You Are Midnight
You are more than a little eccentric, and you're apt to keep very unusual habits.
Whether you're a nightowl, living in a commune, or taking a vow of silence - you like to experiment with your lifestyle.
Expressing your individuality is important to you, and you often lie awake in bed thinking about the world and your place in it.
You enjoy staying home, but that doesn't mean you're a hermit. You also appreciate quality time with family and close friends.
You Are Picky When it Counts
Like most sane women, you want a great guy who will treat you well.
But you're also willing to put up with a few flaws in your Mr. Right
You should congratulate yourself on having a realistic approach to dating.
You probably have quite a few great guys you can date!
You Are 33% Scary
You scare men off ocassionaly, but only very weak men.
You're a normal woman. You're not perfect, but you're pretty darn close.
You are a Hippie
You are a total hippie. While you may not wear birks or smell of incense, you have the soul of a hippie.
You don't trust authority, and you do as you please. You're willing to take a stand, even when what you believe isn't popular.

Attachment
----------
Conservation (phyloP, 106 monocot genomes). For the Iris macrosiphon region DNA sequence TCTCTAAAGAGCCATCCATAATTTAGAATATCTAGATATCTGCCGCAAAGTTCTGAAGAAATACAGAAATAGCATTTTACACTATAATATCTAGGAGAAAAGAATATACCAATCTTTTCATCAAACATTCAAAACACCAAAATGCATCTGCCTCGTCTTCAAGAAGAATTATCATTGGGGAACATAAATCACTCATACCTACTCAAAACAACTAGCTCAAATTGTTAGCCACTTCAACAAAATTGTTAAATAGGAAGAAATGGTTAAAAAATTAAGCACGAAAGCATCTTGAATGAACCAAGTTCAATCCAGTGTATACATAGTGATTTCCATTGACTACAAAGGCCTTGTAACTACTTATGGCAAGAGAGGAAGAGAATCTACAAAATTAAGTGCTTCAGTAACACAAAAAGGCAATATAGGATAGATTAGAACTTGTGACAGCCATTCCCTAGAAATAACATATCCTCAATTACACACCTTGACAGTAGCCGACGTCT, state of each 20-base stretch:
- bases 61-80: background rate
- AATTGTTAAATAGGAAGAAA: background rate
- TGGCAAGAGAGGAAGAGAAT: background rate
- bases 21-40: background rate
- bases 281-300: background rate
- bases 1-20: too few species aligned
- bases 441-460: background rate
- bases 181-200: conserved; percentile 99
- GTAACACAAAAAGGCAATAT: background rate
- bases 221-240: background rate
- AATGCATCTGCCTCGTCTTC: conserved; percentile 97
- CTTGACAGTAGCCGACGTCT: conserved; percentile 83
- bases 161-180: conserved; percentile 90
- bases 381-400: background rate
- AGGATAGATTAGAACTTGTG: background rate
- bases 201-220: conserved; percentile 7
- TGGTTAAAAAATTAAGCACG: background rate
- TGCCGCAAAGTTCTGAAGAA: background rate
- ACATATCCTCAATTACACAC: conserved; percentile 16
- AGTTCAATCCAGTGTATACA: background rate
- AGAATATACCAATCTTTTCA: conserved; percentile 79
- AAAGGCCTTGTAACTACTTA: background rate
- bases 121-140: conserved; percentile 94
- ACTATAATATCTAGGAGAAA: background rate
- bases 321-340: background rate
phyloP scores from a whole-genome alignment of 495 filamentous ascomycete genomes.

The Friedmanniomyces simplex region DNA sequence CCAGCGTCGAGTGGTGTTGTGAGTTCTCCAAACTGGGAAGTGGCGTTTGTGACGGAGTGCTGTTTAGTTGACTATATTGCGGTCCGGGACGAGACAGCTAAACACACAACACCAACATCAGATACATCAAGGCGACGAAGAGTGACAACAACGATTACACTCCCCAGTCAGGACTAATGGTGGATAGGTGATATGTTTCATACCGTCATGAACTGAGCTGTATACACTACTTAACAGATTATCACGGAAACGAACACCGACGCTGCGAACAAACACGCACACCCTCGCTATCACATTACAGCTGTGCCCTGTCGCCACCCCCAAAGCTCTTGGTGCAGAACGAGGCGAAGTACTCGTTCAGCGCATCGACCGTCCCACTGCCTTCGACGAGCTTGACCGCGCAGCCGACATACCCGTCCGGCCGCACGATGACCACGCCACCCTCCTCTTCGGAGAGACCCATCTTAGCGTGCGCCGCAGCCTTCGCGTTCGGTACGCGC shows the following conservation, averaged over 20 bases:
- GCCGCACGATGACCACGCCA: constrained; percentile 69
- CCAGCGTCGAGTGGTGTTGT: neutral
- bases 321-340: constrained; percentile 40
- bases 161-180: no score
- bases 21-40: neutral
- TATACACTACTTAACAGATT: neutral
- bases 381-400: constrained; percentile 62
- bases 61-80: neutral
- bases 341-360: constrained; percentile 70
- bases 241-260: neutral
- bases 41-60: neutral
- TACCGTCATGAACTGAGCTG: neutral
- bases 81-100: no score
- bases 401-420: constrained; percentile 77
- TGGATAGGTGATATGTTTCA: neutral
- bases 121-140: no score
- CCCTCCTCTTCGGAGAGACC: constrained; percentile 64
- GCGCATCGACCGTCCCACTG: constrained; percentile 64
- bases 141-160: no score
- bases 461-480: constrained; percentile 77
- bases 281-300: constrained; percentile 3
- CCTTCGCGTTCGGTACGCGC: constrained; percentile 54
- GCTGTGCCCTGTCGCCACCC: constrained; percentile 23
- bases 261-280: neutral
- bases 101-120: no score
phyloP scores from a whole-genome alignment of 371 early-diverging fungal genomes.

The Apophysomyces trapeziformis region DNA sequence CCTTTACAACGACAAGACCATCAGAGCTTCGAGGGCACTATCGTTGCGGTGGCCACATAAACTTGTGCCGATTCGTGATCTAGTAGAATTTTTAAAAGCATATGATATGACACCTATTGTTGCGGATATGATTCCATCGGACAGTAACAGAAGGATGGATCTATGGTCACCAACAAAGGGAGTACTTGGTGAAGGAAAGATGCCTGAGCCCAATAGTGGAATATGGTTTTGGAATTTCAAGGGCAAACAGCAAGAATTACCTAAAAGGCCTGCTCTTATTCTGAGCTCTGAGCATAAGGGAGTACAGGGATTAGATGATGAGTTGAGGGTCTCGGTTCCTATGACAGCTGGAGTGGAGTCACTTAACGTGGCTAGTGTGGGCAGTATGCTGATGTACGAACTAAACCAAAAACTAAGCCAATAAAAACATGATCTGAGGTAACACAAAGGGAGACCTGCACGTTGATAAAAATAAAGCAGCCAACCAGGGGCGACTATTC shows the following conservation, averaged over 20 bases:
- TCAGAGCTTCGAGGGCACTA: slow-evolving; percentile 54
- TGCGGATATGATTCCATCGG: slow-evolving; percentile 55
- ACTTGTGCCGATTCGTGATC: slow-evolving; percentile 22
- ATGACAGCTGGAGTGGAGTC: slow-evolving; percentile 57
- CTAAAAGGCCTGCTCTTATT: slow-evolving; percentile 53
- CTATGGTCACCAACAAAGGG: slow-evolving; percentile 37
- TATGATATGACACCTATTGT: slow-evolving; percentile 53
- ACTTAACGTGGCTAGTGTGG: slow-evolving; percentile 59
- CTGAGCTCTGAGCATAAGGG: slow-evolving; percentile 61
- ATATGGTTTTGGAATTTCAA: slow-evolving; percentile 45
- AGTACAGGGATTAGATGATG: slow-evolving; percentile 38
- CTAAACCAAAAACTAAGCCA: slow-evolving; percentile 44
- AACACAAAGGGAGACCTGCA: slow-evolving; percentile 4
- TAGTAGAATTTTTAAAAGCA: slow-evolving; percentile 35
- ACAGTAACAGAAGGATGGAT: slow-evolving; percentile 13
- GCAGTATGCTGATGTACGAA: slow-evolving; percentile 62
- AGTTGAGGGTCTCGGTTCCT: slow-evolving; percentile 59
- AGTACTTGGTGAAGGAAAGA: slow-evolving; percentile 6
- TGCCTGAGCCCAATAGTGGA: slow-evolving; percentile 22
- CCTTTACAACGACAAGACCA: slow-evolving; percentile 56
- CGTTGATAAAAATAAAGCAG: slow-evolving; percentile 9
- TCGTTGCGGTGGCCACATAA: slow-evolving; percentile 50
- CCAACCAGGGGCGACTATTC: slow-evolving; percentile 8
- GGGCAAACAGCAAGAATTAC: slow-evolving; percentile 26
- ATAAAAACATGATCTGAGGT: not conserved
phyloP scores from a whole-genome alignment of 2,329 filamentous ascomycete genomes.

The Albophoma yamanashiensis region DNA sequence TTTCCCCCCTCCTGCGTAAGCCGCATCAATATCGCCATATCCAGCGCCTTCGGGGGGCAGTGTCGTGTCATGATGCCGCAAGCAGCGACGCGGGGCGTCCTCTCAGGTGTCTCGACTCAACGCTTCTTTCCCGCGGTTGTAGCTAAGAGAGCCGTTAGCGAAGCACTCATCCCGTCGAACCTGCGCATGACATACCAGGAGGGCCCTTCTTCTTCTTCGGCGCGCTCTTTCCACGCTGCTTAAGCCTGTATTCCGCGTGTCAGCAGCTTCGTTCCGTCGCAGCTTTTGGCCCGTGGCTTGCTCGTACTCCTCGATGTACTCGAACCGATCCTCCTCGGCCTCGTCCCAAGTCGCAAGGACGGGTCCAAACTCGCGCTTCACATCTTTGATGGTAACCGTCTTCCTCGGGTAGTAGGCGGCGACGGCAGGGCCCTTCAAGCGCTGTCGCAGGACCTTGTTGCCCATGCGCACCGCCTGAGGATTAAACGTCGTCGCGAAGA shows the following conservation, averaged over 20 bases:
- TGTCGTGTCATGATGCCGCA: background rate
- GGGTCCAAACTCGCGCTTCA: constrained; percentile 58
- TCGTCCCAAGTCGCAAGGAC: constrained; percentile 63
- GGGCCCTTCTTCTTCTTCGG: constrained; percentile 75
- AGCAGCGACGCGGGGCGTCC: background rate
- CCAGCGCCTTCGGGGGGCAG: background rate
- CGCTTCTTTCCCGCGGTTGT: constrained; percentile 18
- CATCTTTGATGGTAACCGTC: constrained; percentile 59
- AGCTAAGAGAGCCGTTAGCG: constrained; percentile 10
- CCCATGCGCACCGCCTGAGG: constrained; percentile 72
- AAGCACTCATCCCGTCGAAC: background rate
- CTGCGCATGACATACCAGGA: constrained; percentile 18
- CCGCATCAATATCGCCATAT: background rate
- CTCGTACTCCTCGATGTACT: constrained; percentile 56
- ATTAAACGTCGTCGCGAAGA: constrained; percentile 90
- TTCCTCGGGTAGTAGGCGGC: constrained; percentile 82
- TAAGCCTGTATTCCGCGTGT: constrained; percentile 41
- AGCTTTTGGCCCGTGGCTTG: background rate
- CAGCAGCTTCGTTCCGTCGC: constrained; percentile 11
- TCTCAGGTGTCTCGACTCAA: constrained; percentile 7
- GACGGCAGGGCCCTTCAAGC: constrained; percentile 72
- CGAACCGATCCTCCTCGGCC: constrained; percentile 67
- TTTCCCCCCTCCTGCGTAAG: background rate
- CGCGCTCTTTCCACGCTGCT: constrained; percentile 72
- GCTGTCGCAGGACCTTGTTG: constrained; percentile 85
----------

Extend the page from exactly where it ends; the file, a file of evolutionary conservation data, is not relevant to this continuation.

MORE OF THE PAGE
You like to experiment with ideas, lifestyles, and different subcultures.
You always gravitate toward what's radical and subversive. Normal, mainstream culture doesn't really resonate with you.
Men See You As Choosy
Men notice you light years before you notice them
You take a selective approach to dating, and you can afford to be picky
You aren't looking for a quick flirt - but a memorable encounter
It may take men a while to ask you out, but it's worth the wait
Your Ideal Relationship is Marriage
You've dated enough to know what you want.
And that's marriage - with the right person.
You're serious about settling down some time soon.
Even if you haven't met the person you want to get hitched to!
Your Inner Muse is Euterpe
You are most like this muse of music.
While you may or may not be musical...
You love music and set life to your own personal soundtrack.
And you are good at making anyone's heart sing!
What Muse Are You?

Your Dominant Intelligence is Intrapersonal Intelligence

Reflective and thoughtful, you enjoy spending time alone.

You are good at analyzing yourself - and knowing your true feelings.

Totally self aware, you are in tune with your dreams and desires.

A spiritual and philosophical person, your inner calmness inspires and helps others.

You would make a great philosopher, researcher, or theorist.

You Are Psyche!
Eternally in search of purpose and insight.
You're curious and creative with a total sense of wonder.
Totally empathetic, you pick up on other's moods easily.
Just be sure to pamper yourself as well!